NeuroMolecular Medicine

, Volume 12, Issue 3, pp 224–228

No Association of VEGF Polymorphims with Alzheimer’s Disease

  • Sara Landgren
  • Mona Seibt Palmér
  • Ingemar Skoog
  • Lennart Minthon
  • Anders Wallin
  • Niels Andreasen
  • Madeleine Zetterberg
  • Kaj Blennow
  • Henrik Zetterberg
Original Paper

DOI: 10.1007/s12017-009-8096-8

Cite this article as:
Landgren, S., Palmér, M.S., Skoog, I. et al. Neuromol Med (2010) 12: 224. doi:10.1007/s12017-009-8096-8

Abstract

The vascular hypothesis of Alzheimer’s disease (AD) has brought the vascular endothelial growth factor (VEGF) into focus. The genomic region including the VEGF gene has been linked to AD and single nucleotide polymorphisms (SNPs) of the VEGF have in previous studies been associated with AD risk. To further evaluate these findings, we genotyped two SNPs in the VEGF gene (rs699947 [−2578]) and rs1570360 [−1154]) by TaqMan Allelic Discrimination in a study sample including AD patients (n = 801) and controls (n = 286). In a subgroup of the population these SNPs were analyzed in relation to APOE ε4 genotype, to cerebrospinal fluid biomarkers (T-tau, P-tau, and β42-Amyloid) as well as to neuropathological markers for AD (neurofibrillary tangles and senile plaques). No significant associations with risk for AD or any of the studied biomarkers could be found in this study, thus not supporting VEGF as being a major risk gene for AD.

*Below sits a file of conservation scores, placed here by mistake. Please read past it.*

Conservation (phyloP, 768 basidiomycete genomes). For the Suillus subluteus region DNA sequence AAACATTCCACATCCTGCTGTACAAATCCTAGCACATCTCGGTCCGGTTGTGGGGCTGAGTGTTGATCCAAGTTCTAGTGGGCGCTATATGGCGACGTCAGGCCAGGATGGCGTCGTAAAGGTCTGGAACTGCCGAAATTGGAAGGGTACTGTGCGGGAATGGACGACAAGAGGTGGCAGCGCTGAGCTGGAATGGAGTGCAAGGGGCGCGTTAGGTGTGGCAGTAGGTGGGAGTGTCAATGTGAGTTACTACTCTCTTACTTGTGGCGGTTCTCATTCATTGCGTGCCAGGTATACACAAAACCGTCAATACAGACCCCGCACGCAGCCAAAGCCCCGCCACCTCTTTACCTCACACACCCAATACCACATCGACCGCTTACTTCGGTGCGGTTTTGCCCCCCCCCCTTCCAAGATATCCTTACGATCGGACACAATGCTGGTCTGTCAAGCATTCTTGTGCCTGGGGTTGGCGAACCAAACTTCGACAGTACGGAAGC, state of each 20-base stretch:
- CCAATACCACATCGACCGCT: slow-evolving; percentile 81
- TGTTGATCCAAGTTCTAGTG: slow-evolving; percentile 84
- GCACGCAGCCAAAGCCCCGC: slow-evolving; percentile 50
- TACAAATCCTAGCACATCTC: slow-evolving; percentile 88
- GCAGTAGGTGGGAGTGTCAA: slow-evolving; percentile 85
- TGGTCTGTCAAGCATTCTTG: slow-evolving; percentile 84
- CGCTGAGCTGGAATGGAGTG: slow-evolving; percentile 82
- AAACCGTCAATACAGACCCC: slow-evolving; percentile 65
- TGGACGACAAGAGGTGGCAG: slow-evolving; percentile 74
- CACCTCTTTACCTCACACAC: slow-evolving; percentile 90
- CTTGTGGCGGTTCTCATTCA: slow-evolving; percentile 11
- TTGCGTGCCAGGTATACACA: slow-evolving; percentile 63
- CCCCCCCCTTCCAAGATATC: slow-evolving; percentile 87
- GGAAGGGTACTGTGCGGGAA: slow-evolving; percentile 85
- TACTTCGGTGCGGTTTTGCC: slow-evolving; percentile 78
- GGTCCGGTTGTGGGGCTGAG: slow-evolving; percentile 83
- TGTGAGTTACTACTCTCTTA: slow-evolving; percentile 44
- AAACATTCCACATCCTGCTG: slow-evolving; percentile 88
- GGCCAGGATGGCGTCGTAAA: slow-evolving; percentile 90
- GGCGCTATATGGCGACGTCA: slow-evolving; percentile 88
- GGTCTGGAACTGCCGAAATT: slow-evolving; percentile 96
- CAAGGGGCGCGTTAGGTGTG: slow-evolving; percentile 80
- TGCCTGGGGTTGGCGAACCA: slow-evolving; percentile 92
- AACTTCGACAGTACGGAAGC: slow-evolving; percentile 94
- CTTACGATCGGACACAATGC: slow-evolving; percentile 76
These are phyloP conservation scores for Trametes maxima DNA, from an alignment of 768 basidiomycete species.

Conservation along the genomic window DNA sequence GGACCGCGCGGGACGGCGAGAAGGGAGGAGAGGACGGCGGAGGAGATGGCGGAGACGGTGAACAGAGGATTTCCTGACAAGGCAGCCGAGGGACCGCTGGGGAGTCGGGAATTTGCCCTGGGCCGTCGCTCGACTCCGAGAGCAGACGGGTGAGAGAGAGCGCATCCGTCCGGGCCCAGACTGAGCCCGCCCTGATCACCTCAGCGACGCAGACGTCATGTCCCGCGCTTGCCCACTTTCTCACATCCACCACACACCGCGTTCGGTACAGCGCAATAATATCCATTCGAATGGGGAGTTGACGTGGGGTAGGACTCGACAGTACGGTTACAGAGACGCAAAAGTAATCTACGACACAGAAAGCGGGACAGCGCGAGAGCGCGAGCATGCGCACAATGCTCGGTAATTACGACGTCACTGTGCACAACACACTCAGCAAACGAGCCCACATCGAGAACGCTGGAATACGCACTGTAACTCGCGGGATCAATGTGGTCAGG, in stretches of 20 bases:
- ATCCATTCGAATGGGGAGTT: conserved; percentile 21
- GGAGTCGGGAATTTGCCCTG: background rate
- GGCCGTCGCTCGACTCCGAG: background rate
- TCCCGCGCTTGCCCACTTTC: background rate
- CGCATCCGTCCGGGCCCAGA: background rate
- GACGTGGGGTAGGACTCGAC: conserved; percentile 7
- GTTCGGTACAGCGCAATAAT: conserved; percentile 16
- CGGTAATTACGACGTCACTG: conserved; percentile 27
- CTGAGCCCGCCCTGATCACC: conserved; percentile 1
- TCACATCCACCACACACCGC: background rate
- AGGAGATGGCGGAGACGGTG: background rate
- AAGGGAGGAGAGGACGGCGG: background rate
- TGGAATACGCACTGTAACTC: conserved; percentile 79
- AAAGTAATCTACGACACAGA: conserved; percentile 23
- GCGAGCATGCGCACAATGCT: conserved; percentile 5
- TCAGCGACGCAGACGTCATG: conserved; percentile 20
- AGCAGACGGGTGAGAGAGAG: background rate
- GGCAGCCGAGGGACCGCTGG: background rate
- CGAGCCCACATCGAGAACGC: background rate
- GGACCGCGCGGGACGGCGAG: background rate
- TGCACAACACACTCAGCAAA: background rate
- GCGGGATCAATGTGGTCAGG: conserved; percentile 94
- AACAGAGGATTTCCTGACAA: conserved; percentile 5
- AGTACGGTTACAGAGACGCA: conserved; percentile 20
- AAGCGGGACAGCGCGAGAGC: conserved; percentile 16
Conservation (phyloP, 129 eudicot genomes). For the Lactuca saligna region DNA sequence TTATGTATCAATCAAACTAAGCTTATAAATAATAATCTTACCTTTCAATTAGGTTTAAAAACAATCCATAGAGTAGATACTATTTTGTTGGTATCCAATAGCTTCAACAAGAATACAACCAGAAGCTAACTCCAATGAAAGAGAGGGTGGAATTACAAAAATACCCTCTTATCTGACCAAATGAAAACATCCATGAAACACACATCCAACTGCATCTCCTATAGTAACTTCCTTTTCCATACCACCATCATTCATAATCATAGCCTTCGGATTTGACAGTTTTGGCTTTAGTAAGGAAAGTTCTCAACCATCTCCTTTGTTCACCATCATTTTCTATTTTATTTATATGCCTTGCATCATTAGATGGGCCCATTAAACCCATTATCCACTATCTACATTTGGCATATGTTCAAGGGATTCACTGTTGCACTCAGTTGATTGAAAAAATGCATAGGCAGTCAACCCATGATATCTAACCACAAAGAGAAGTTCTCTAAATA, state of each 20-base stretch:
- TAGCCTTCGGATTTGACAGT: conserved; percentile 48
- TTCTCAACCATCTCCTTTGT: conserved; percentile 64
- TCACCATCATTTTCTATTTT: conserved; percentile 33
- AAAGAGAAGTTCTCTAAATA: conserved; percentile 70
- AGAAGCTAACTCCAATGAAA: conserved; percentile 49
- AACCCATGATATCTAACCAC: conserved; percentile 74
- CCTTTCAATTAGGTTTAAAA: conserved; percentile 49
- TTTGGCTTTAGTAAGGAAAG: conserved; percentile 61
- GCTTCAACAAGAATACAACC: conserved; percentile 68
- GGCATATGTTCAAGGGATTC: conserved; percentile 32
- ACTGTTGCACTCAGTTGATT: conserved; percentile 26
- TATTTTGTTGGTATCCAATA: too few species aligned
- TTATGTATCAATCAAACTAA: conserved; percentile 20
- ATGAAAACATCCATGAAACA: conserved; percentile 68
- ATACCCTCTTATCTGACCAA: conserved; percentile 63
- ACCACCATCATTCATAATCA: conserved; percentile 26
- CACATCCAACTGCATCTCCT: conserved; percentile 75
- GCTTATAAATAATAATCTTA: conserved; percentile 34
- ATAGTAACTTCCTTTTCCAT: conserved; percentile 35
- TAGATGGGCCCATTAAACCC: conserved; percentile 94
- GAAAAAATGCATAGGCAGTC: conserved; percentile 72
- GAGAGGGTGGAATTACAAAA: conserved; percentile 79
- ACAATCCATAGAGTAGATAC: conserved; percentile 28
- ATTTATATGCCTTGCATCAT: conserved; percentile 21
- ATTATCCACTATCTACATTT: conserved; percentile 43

Keywords

Alzheimer’s disease VEGF Tau β-Amyloid 

Copyright information

© Humana Press Inc. 2009

Authors and Affiliations

  • Sara Landgren
    • 1
  • Mona Seibt Palmér
    • 2
  • Ingemar Skoog
    • 3
  • Lennart Minthon
    • 4
  • Anders Wallin
    • 3
  • Niels Andreasen
    • 5
  • Madeleine Zetterberg
    • 6
  • Kaj Blennow
    • 3
  • Henrik Zetterberg
    • 3
  1. 1.Department of Pharmacology, Institute of Neuroscience and PhysiologyThe Sahlgrenska Academy at the University of GothenburgGothenburgSweden
  2. 2.Department of Clinical Chemistry and Transfusion Medicine, Institute of BiomedicineThe Sahlgrenska Academy at the University of GothenburgGothenburgSweden
  3. 3.Department of Psychiatry and Neurochemistry, Institute of Neuroscience and PhysiologyThe Sahlgrenska Academy at the University of GothenburgMölndalSweden
  4. 4.Clinical Memory Research Unit, Department of Clinical SciencesLund UniversityMalmöSweden
  5. 5.Memory Clinic M51, Department of Geriatric Medicine, Institute of NeurobiologyCaring Sciences and Society, Karolinska HospitalHuddingeSweden
  6. 6.Department of Clinical Neuroscience and Rehabilitation, Institute of Neuroscience and PhysiologyThe Sahlgrenska Academy at the University of GothenburgMölndalSweden

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